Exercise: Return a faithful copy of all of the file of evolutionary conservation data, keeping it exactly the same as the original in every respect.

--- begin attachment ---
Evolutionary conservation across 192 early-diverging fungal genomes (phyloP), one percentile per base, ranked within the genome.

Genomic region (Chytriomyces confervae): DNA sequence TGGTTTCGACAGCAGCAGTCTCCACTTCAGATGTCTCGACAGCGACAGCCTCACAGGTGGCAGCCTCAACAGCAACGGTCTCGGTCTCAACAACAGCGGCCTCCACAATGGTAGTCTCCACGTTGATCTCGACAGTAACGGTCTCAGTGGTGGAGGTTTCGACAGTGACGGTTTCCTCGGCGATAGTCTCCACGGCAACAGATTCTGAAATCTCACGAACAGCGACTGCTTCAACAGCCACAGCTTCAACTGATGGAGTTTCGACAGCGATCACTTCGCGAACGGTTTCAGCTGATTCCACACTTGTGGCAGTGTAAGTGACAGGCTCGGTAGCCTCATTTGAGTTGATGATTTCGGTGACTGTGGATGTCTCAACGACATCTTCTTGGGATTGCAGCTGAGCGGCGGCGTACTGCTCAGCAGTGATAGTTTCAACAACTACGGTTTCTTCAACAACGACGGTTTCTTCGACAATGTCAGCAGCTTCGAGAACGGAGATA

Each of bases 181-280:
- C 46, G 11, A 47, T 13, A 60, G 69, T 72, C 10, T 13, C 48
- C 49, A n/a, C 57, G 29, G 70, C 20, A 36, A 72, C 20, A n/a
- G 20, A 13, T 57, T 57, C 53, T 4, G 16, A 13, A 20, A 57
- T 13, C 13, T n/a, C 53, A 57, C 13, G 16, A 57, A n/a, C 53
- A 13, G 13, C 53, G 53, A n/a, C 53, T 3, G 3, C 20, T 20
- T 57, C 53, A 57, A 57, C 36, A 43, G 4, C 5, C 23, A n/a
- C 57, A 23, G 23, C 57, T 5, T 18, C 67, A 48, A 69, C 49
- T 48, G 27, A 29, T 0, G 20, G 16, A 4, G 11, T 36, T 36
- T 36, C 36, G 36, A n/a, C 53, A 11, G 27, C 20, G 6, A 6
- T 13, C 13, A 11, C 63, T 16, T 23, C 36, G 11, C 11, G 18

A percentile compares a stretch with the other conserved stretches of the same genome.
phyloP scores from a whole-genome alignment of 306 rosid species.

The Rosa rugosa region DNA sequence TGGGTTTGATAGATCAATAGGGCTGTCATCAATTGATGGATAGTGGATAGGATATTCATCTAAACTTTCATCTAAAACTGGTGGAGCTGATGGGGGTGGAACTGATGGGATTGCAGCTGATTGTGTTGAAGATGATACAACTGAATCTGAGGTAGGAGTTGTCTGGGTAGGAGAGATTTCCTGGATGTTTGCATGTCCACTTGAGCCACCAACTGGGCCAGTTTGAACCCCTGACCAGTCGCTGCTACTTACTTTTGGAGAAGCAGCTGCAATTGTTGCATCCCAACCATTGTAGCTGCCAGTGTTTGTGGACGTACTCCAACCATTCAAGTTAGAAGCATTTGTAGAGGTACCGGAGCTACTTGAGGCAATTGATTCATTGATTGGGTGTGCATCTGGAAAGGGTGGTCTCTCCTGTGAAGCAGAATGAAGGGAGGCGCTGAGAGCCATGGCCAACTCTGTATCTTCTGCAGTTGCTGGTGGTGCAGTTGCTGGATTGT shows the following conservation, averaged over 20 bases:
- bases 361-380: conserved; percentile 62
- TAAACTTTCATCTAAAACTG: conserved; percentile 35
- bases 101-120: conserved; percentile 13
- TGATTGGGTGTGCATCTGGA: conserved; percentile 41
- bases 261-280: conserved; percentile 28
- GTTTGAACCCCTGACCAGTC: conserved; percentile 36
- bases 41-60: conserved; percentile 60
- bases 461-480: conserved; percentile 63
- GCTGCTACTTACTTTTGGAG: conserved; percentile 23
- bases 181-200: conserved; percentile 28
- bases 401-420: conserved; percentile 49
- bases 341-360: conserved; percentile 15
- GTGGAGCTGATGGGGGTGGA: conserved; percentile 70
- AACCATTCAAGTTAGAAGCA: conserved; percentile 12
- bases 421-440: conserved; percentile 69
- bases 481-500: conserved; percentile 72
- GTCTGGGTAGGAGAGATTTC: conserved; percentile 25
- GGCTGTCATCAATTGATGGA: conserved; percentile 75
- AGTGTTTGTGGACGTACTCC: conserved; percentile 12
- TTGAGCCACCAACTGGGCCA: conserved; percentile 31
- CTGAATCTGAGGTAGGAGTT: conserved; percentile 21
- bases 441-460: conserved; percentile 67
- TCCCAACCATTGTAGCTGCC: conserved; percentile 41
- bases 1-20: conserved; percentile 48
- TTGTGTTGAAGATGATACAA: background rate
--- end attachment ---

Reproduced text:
Evolutionary conservation across 192 early-diverging fungal genomes (phyloP), one percentile per base, ranked within the genome.

Genomic region (Chytriomyces confervae): DNA sequence TGGTTTCGACAGCAGCAGTCTCCACTTCAGATGTCTCGACAGCGACAGCCTCACAGGTGGCAGCCTCAACAGCAACGGTCTCGGTCTCAACAACAGCGGCCTCCACAATGGTAGTCTCCACGTTGATCTCGACAGTAACGGTCTCAGTGGTGGAGGTTTCGACAGTGACGGTTTCCTCGGCGATAGTCTCCACGGCAACAGATTCTGAAATCTCACGAACAGCGACTGCTTCAACAGCCACAGCTTCAACTGATGGAGTTTCGACAGCGATCACTTCGCGAACGGTTTCAGCTGATTCCACACTTGTGGCAGTGTAAGTGACAGGCTCGGTAGCCTCATTTGAGTTGATGATTTCGGTGACTGTGGATGTCTCAACGACATCTTCTTGGGATTGCAGCTGAGCGGCGGCGTACTGCTCAGCAGTGATAGTTTCAACAACTACGGTTTCTTCAACAACGACGGTTTCTTCGACAATGTCAGCAGCTTCGAGAACGGAGATA

Each of bases 181-280:
- C 46, G 11, A 47, T 13, A 60, G 69, T 72, C 10, T 13, C 48
- C 49, A n/a, C 57, G 29, G 70, C 20, A 36, A 72, C 20, A n/a
- G 20, A 13, T 57, T 57, C 53, T 4, G 16, A 13, A 20, A 57
- T 13, C 13, T n/a, C 53, A 57, C 13, G 16, A 57, A n/a, C 53
- A 13, G 13, C 53, G 53, A n/a, C 53, T 3, G 3, C 20, T 20
- T 57, C 53, A 57, A 57, C 36, A 43, G 4, C 5, C 23, A n/a
- C 57, A 23, G 23, C 57, T 5, T 18, C 67, A 48, A 69, C 49
- T 48, G 27, A 29, T 0, G 20, G 16, A 4, G 11, T 36, T 36
- T 36, C 36, G 36, A n/a, C 53, A 11, G 27, C 20, G 6, A 6
- T 13, C 13, A 11, C 63, T 16, T 23, C 36, G 11, C 11, G 18

A percentile compares a stretch with the other conserved stretches of the same genome.
phyloP scores from a whole-genome alignment of 306 rosid species.

The Rosa rugosa region DNA sequence TGGGTTTGATAGATCAATAGGGCTGTCATCAATTGATGGATAGTGGATAGGATATTCATCTAAACTTTCATCTAAAACTGGTGGAGCTGATGGGGGTGGAACTGATGGGATTGCAGCTGATTGTGTTGAAGATGATACAACTGAATCTGAGGTAGGAGTTGTCTGGGTAGGAGAGATTTCCTGGATGTTTGCATGTCCACTTGAGCCACCAACTGGGCCAGTTTGAACCCCTGACCAGTCGCTGCTACTTACTTTTGGAGAAGCAGCTGCAATTGTTGCATCCCAACCATTGTAGCTGCCAGTGTTTGTGGACGTACTCCAACCATTCAAGTTAGAAGCATTTGTAGAGGTACCGGAGCTACTTGAGGCAATTGATTCATTGATTGGGTGTGCATCTGGAAAGGGTGGTCTCTCCTGTGAAGCAGAATGAAGGGAGGCGCTGAGAGCCATGGCCAACTCTGTATCTTCTGCAGTTGCTGGTGGTGCAGTTGCTGGATTGT shows the following conservation, averaged over 20 bases:
- bases 361-380: conserved; percentile 62
- TAAACTTTCATCTAAAACTG: conserved; percentile 35
- bases 101-120: conserved; percentile 13
- TGATTGGGTGTGCATCTGGA: conserved; percentile 41
- bases 261-280: conserved; percentile 28
- GTTTGAACCCCTGACCAGTC: conserved; percentile 36
- bases 41-60: conserved; percentile 60
- bases 461-480: conserved; percentile 63
- GCTGCTACTTACTTTTGGAG: conserved; percentile 23
- bases 181-200: conserved; percentile 28
- bases 401-420: conserved; percentile 49
- bases 341-360: conserved; percentile 15
- GTGGAGCTGATGGGGGTGGA: conserved; percentile 70
- AACCATTCAAGTTAGAAGCA: conserved; percentile 12
- bases 421-440: conserved; percentile 69
- bases 481-500: conserved; percentile 72
- GTCTGGGTAGGAGAGATTTC: conserved; percentile 25
- GGCTGTCATCAATTGATGGA: conserved; percentile 75
- AGTGTTTGTGGACGTACTCC: conserved; percentile 12
- TTGAGCCACCAACTGGGCCA: conserved; percentile 31
- CTGAATCTGAGGTAGGAGTT: conserved; percentile 21
- bases 441-460: conserved; percentile 67
- TCCCAACCATTGTAGCTGCC: conserved; percentile 41
- bases 1-20: conserved; percentile 48
- TTGTGTTGAAGATGATACAA: background rate